In his May report to the Tisbury selectmen, Robert Wasserman’s Strategic Policy Partnership outlines the steps to be taken if Tisbury and Oak Bluffs elect to merge their police forces. The selectmen in the two towns are interested in exploring this possibility, and they should be.
Mr. Wasserman is the chairman of the Strategic Policy Partnership, a group of public safety and public policy experts who assist police and government agencies with performance improvement and policy development issues. He has advised Tisbury on police issues before. In 2000, the Tisbury selectmen hired Mr. Wasserman to study problems in the town’s police department. His 25-page Police Issue Assessment, commonly referred to as the “Wasserman report,” was released in February 2001. Mr. Wasserman also reported on police issues on July 30, 2009 and August 27, 2009. He and his wife live in West Tisbury.
Mr. Wasserman has some familiarity with Island policing across the six towns and he understands the limited enthusiasm among Islanders for regional approaches. His report identifies the difficulties associated with arranging an Island-wide, or even a more limited, police organization, but he says, “It is clear that merger of the departments Island-wide makes economic sense.” Mr. Wasserman also qualifies this endorsement for a Tisbury-Oak Bluffs merger, noting that if saving money is one of the goals, savings will be absent at the beginning.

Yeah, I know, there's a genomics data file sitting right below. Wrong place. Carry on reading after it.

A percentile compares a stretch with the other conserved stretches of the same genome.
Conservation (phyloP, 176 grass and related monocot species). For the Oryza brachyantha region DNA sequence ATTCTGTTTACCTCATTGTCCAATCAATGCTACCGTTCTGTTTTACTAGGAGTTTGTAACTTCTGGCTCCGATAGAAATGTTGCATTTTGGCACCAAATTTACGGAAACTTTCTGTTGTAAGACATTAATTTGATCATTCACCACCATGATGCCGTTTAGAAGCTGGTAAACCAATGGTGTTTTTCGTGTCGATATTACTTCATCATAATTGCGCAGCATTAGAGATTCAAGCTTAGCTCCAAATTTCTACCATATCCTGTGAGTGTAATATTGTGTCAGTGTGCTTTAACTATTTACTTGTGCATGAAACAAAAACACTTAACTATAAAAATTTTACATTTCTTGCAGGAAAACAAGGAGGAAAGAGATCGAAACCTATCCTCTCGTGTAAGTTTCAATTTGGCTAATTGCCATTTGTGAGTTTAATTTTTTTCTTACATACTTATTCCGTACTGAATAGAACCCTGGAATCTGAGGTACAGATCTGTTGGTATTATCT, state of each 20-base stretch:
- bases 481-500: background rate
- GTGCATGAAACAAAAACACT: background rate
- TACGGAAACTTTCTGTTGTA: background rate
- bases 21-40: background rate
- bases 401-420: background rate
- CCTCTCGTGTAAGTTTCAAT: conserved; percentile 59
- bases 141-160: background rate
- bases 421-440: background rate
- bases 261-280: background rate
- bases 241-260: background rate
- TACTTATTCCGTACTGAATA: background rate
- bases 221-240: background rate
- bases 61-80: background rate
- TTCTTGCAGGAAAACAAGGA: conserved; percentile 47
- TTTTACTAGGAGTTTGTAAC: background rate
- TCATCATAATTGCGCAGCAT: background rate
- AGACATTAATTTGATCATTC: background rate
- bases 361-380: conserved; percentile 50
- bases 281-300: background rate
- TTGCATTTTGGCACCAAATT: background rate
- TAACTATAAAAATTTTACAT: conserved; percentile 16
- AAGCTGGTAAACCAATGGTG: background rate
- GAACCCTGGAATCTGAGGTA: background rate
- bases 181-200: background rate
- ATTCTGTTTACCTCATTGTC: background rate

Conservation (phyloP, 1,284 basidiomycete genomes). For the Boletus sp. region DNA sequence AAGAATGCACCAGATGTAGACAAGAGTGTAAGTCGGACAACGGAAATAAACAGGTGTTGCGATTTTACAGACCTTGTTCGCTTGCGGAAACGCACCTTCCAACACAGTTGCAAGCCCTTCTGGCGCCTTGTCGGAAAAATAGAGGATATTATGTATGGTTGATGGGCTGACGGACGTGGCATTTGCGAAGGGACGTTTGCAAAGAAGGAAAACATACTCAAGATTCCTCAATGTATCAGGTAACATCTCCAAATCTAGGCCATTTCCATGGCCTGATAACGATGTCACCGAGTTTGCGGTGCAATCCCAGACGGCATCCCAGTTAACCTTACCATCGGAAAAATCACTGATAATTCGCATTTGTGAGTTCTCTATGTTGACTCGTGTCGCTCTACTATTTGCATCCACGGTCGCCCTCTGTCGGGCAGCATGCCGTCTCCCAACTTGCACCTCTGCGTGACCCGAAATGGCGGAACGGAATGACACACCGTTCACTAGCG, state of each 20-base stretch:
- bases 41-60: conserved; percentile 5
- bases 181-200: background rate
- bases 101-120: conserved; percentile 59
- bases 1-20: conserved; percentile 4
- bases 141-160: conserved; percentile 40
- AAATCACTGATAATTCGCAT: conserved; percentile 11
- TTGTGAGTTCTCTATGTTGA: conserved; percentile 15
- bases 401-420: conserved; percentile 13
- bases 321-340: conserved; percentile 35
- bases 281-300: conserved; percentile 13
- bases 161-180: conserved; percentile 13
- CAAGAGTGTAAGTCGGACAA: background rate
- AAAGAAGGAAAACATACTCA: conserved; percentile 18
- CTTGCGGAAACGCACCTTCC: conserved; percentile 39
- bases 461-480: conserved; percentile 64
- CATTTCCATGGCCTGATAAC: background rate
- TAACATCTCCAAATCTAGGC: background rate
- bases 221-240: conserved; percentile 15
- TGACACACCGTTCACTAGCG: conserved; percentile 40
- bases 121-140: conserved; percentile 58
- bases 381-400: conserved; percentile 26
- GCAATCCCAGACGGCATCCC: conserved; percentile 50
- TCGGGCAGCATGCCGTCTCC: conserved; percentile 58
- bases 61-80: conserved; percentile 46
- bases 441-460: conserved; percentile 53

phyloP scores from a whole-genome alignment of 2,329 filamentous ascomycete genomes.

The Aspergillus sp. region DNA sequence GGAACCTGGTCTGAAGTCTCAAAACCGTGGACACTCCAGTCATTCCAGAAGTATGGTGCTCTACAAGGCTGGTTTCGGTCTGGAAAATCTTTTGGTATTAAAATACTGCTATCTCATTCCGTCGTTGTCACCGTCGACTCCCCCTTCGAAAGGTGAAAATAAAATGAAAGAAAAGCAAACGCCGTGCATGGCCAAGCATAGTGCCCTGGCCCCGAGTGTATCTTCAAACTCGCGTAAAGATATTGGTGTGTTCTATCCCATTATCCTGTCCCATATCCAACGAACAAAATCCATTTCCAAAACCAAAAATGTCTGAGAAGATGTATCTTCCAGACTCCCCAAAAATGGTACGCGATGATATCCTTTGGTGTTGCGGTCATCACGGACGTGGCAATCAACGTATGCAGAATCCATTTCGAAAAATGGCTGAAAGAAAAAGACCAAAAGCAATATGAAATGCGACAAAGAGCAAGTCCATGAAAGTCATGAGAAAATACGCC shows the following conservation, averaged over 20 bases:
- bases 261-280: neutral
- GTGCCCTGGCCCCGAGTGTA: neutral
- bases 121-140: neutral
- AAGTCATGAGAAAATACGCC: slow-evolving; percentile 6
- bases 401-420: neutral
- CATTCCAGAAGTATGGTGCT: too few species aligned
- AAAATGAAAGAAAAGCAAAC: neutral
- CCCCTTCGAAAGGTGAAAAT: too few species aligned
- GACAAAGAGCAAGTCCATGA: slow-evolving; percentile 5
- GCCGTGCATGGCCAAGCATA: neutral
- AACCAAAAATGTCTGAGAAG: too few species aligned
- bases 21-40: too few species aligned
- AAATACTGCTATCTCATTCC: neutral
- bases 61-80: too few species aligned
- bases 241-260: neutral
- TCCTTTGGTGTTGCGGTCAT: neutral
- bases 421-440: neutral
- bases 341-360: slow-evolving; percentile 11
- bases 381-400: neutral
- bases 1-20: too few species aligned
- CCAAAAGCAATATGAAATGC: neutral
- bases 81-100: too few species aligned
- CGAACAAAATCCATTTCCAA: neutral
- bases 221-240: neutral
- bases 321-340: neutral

It may be clear to Mr. Wasserman that an all-Island police merger would make economic sense, but there are many dimensions to such a notion, all of which deserve careful exploration. He adds wisely that small steps may open the way to wider achievements. “A Tisbury-Oak Bluffs merger,” he writes, “could serve as the pilot for the Island.”
The real value of Mr. Wasserman’s report is the blueprint he sketches for exploring and implementing the two-town police merger. He recommends a three-year process of decision-making and implementation of consolidation, beginning with an effort to describe what the merged organization would look like and how it would be governed. That’s the first year. In the second, a new position, that of a single chief for the merged departments would be filled. That new leader would, in Mr. Wasserman’s words, “oversee the development of the final merger plans.”
This is not a job for the eight selectmen of the two towns. Rather, it’s a job for a carefully designed task force, appointed by the selectmen and guided by advisors — perhaps Mr. Wasserman can help —experienced in such inter-municipal cooperation, in all its organizational, financial, political, and law enforcement dimensions. A good idea is what you make of it.
Cooperative delivery of services here suffers from a history of failure, hostility among town voters, and a predisposition on the part of Islanders to squabble. When such cooperation works, it’s because the purpose is narrow and sharply defined, the political control remains closely tethered to the voters (they decide the budget with town finance committees and ultimately at town meeting), and terrific professional management runs the resulting organization. Tisbury and Oak Bluffs have moved thoughtfully to consider what would be an historic change. For such a venture to succeed, if it should, will require disciplined consideration and the informed support of the voters.